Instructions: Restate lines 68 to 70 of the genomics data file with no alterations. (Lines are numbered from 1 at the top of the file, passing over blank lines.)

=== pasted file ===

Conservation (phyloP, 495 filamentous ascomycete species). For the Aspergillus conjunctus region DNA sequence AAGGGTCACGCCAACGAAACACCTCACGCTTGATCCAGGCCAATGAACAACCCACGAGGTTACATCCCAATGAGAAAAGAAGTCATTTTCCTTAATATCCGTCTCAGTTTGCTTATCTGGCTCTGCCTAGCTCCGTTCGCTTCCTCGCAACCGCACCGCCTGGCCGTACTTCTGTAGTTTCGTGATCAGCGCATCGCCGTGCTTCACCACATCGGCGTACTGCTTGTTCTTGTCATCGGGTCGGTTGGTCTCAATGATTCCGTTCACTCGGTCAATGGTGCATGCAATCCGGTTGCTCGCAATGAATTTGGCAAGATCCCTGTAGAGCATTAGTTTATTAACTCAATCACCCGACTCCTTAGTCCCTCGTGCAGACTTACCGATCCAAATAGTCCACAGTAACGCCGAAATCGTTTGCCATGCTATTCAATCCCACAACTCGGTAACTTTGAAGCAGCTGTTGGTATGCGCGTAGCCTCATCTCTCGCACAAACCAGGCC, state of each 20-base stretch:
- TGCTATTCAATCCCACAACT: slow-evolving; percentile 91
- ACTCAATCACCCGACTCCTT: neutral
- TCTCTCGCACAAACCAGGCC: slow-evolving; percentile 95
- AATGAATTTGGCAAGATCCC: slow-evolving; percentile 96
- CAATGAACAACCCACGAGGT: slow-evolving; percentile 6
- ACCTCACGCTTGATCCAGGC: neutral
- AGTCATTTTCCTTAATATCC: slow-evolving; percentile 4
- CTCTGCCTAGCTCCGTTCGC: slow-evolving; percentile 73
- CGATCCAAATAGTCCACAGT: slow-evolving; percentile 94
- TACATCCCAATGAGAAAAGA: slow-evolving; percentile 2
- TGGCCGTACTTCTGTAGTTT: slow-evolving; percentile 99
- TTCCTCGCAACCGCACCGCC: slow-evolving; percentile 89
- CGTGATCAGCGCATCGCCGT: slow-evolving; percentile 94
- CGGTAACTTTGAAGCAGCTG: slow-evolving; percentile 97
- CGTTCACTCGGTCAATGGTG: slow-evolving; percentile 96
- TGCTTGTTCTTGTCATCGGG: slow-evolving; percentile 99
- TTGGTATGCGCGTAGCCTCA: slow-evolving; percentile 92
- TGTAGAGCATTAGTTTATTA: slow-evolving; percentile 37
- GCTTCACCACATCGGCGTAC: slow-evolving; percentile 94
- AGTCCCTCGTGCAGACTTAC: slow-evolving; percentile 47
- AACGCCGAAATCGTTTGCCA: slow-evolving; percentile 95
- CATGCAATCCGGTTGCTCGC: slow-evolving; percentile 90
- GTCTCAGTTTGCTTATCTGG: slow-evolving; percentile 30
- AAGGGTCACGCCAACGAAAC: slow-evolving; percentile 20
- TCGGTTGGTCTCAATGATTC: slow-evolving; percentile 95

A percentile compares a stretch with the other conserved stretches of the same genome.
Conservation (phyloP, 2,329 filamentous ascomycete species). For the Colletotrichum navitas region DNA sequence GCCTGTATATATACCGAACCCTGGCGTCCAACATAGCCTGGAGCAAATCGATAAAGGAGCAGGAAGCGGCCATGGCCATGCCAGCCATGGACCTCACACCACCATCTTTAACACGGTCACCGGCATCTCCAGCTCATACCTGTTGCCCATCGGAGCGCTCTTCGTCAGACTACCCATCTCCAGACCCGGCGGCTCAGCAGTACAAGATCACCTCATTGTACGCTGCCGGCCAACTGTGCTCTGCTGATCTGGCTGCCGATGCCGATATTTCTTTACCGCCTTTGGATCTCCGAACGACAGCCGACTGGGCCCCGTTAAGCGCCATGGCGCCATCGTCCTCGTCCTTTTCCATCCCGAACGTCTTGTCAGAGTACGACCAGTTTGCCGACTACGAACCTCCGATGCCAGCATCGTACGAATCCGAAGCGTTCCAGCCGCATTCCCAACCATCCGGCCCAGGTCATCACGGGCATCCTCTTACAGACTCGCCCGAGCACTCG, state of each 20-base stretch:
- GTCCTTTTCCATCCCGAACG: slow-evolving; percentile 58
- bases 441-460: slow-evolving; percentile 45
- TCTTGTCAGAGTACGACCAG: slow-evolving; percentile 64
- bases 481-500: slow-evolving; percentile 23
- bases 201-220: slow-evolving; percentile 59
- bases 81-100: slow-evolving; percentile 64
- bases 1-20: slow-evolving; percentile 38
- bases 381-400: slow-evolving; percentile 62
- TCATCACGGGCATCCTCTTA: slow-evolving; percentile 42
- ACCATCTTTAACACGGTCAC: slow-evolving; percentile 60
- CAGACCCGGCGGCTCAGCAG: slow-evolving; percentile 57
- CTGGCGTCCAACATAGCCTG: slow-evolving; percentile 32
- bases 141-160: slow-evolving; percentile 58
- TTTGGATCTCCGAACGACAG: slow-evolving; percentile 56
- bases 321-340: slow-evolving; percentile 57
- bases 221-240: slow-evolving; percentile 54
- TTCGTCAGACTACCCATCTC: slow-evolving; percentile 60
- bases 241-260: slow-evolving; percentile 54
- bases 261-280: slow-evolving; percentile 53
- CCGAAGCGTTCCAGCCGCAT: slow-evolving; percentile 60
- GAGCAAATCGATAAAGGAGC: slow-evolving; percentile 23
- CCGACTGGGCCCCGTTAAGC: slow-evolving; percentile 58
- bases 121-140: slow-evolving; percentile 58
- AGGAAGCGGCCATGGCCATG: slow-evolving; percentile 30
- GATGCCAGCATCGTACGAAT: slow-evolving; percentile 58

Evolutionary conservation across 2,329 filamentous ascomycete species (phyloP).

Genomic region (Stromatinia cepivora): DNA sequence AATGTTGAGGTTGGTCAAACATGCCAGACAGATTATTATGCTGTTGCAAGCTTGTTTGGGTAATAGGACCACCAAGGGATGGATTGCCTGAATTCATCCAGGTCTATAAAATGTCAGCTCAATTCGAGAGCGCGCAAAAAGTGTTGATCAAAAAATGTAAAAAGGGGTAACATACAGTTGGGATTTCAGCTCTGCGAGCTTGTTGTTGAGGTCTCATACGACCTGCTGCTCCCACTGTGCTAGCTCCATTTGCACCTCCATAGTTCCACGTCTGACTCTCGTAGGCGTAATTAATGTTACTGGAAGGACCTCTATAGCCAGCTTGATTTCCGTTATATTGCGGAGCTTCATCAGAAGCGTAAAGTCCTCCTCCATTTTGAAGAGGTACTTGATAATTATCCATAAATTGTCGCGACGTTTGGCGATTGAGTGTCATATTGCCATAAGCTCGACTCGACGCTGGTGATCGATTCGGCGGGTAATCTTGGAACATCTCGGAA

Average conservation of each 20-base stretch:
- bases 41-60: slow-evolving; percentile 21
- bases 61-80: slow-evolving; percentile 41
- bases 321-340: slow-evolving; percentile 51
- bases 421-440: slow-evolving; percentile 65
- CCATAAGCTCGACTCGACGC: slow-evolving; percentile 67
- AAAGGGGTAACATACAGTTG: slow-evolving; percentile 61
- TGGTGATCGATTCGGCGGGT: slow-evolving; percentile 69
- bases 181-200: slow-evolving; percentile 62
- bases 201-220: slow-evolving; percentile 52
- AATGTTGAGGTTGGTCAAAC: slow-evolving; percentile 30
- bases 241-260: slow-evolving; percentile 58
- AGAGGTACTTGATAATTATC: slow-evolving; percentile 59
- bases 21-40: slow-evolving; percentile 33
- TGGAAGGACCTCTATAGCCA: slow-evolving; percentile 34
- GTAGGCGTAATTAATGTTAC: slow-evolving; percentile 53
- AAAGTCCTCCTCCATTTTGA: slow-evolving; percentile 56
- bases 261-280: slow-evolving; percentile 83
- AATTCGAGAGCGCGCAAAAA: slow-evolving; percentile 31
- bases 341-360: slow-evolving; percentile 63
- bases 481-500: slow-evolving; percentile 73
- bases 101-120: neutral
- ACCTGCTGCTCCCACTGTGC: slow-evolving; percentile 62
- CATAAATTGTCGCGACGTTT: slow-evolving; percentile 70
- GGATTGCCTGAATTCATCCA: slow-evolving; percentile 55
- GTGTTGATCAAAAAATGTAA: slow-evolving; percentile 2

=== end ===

- AGAGGTACTTGATAATTATC: slow-evolving; percentile 59
- bases 21-40: slow-evolving; percentile 33
- TGGAAGGACCTCTATAGCCA: slow-evolving; percentile 34